One bad priest can irreparably destroy a community and the parish. We have been witnessing this first hand for the past several decades. Every other week, one article appears about a felonious priest who wrought misdeeds or taught heterodoxy decades ago only to be saved by his bishop; only now do the accusations come to light. Out of politeness and piety we smile, say it was an isolated shame, and pretend that the damage does not endure. It does. Perhaps we would do well to consider an example from history that parallels our modern travails quite well.
In the early 14th century, an abbot-turned-bishop in Pamiers, Jacques Fournier, was eager to root out remnants of the Cathar heresy in his diocese in southern France near the Spanish border in the Midi-Pyrénées, a region so separate from the rest of France that its native tongue was Occitan. He was given a tip about a potentially heterodox conversation involving the parish priest of Montaillou, Pierre Clergue. Bishop Jacques launched an inquisition into Montaillou and discovered that virtually the entire town had slipped into either heresy or apostasy. While the rest of southern France had left Catharism and returned to the true faith, either by compulsion or, in fewer cases, with the help of Dominican preaching, this small town held firm to the ascetic religion which denied many fundamental doctrines of the Church, held the physical world to be evil and scorned, and which held their perfecti as the models and exemplars of human behavior. Worse yet, After years of investigation, Fourner found that Clergue himself was the root of the problem. Simultaneously, he lived off the Church and celebrated the Sacraments while giving private instruction in Catharistic ideas. Unlike mainstream Cathars, who in their scorn of the body denied pro-creative relations, Clergue and his brother were willing to have sex anywhere at any time. He leveraged his authority, his false teachings, and his lust over the women of Montaillou. Beatrix de Planissoles recounted that Clergue first approached her sexually while he was hearing Confessions behind the altar of St. Mary Magdalen in the village chapel of St. Peter. He told her that the Sacraments of Confession and Eucharist are meaningless, that the body is evil and hence God would not deign to enter it and that Confession does nothing, only Confession to God is meaningful. On these grounds, he continued his priestly ministry, saying Mass and granting absolutions, because he needed ecclesiastical revenues to support his lifestyle, but he did not believe it one bit. One villager openly professed that Christ did not pre-exist time, God did not make the world, and that Jesus came into the world by "screwing," as did everyone else. Clergue enjoyed a year and a half of sexual encounters with Beatrix and many other women in the village, staging liaisons in barns, his rectory, and even in the chapel itself. He kept them quiet by maintaining good relations with the diocesan office and threatening to report the more active Cathars for heresy. As the informant, he would enjoy credibility with the inquisition. It was not to be. Fournier threw Clergue into prison, where he rotted until drawing his last breath. Most of the town surrendered their Cathar beliefs and accepted various kinds of public penance such as wearing a yellow cross. Five remained in open, obdurate apostasy and were burned at the stake. Sixteen years later bishop Jacques was elected pope.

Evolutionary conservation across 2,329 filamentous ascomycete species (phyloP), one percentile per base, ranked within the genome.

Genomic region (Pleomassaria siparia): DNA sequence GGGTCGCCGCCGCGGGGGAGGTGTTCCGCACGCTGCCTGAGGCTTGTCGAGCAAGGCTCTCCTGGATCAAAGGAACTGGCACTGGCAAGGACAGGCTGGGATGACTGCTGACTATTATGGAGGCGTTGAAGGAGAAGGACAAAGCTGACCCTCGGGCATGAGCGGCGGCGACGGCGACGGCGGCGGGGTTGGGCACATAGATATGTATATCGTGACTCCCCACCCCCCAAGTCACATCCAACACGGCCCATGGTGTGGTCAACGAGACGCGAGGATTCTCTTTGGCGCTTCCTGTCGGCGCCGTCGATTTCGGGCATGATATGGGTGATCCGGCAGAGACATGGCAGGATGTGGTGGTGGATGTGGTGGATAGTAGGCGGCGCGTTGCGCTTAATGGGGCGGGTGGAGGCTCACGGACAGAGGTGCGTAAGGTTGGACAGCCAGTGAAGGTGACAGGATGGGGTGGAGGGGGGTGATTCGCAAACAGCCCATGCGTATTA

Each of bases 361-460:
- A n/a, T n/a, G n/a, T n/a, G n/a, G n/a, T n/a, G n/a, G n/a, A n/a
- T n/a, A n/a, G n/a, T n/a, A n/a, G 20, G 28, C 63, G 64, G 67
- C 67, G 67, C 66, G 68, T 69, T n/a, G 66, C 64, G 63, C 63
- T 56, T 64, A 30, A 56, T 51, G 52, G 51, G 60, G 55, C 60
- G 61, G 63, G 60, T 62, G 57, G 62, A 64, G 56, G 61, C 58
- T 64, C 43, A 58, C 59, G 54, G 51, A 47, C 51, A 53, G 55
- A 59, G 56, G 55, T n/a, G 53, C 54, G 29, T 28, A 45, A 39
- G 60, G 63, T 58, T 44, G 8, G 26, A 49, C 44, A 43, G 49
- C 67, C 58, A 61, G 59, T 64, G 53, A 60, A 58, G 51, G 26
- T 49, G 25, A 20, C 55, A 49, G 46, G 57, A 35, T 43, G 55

There will be no rescue by the institutional Church, no grand restoration that will put our many modern Pierre Clergues in prison and bereft them of their pensions. We overestimate our woes though if we assume that the modern debacle is without precedent. It happened in France in 1318. The difference is that back then, those looking from the outside inward knew something was amiss.